4 Replies Latest reply on Jun 6, 2018 9:54 AM by crina boitor

    Lots of Sockets Opened by Default I/O Threads?

    jfisherdev Novice

      We recently started using this file leak detector tool File Leak Detector - on our standalone WildFly 9.0.2.Final deployment.

       

      It has been quite helpful in helping us find resource leaks in applications and reducing "too many open files" issues on JBoss AS/WildFly servers we have seen over the years and had difficulty identifying the exact cause(s) of.

       

      While I have a pretty good understanding of what most of the sockets opened correspond to, something that I'm less certain about would be the sockets opened by threads named "default I/O-###"

       

      It is usually pretty easy to understand what application/process opened based on the stack trace and/or thread name; however, in this case the only stack trace information is this:

       

      Trace: socket channel by thread:default I/O-### on [Date/Time]
      at sun.nio.ch.SocketChannelImpl.<init>(SocketChannelImpl.java:135)
      at sun.nio.ch.ServerSocketChannelImpl.accept(ServerSocketChannelImpl.java:266)
      at org.xnio.nio.NioTcpServer.accept(NioTcpServer.java:385)
      at org.xnio.nio.NioTcpServer.accept(NioTcpServer.java:52)
      at org.xnio.ChannelListeners$10.handleEvent(ChannelListeners.java:289)
      at org.xnio.ChannelListeners$10.handleEvent(ChannelListeners.java:286)
      at org.xnio.ChannelListeners.invokeChannelListener(ChannelListeners.java:92)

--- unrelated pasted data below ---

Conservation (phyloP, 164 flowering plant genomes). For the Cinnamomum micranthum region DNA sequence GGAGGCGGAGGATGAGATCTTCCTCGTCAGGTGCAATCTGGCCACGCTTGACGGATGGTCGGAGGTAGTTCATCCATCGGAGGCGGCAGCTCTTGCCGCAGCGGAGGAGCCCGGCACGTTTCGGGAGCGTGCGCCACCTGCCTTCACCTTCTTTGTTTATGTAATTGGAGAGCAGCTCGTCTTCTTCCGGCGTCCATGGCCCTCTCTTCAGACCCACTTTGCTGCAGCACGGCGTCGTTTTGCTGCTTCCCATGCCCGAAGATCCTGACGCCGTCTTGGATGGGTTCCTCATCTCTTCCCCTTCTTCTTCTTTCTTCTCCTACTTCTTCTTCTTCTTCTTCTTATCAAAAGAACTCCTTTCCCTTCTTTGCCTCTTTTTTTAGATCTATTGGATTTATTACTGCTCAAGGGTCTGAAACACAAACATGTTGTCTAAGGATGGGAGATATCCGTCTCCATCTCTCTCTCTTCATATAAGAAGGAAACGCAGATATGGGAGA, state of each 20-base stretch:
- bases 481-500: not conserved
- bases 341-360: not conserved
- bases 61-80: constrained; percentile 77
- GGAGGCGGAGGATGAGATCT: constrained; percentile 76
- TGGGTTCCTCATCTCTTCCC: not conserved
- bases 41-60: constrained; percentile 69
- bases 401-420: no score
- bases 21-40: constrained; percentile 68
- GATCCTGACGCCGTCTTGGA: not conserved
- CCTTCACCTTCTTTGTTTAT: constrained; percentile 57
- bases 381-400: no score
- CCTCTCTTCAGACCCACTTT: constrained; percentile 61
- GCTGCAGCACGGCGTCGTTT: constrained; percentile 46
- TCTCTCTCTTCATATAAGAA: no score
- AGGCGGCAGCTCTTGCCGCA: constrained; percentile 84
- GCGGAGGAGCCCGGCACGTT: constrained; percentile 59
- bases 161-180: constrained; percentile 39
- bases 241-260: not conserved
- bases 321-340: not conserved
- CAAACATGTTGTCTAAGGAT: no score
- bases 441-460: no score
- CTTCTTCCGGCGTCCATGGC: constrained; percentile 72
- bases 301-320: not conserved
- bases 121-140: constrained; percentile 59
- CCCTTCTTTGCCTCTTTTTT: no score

at org.xnio.nio.NioTcpServerHandle.handleReady(NioTcpServerHandle.java:53)
      at org.xnio.nio.WorkerThread.run(WorkerThread.java:539)
      

       

      I do have a guess about this:

      This corresponds to an I/O thread for a worker named "default" that is associated with one or more subsystems. In our case, I think most of this would be related to Undertow servicing requests [remote EJB, remote JMS, and web services]. I believe client/request volume may affect the number of sockets opened.

       

      The thing that seems strange and concerns me is the combination of age and number of sockets opened by these threads. In particular, I find it odd when I see a lot of sockets that have remained open for an extended period of time [hours or days in some cases], especially when the client/request volume is low.

       

      I'm wondering if there is something either in the IO subsystem or Undertow subsystem configuration that might explain what I am seeing, as I have used the default IO subsystem configuration that ships with WildFly and not done much configuration on Undertow. IO subsystem configuration is an area I still don't fully understand and did ask about previously in this post Tuning IO Subsystem in WildFly 9.0.2.Final but haven't gotten a response.

       

      Any information that might help explain what I am seeing or recommendations about tuning the IO or Undertow subsystems to prevent open files issues would be very much appreciated.

        • 1. Re: Lots of Sockets Opened by Default I/O Threads?
          Tomaz Cerar Master

          IO threads are the "listening/accepting" threads, so they correspond to number of IO threads which are listening on server socket for new connections to come in.

          • 2. Re: Lots of Sockets Opened by Default I/O Threads?
            jfisherdev Novice

            Thank you for responding.

             

            I looked around in JMX and found the org.xnio.management.XnioServerMXBean in the org.xnio.Xnio domain that is associated with the "default" worker and socket binding used by the Undertow HTTP listener by which essentially all client requests are handled. While there was not an exact one-to-one relationship, the ConnectionCount attribute and number of sockets opened by the "default" worker IO threads were pretty close.

             

            The issue I'm seeing is that there are lots of idle connections, and thus open file descriptors, being held by the server when there is no application activity. I think this is likely due to how I have the Undertow HTTP listener configured and that there are things I don't have set that may be causing these resources to be retained.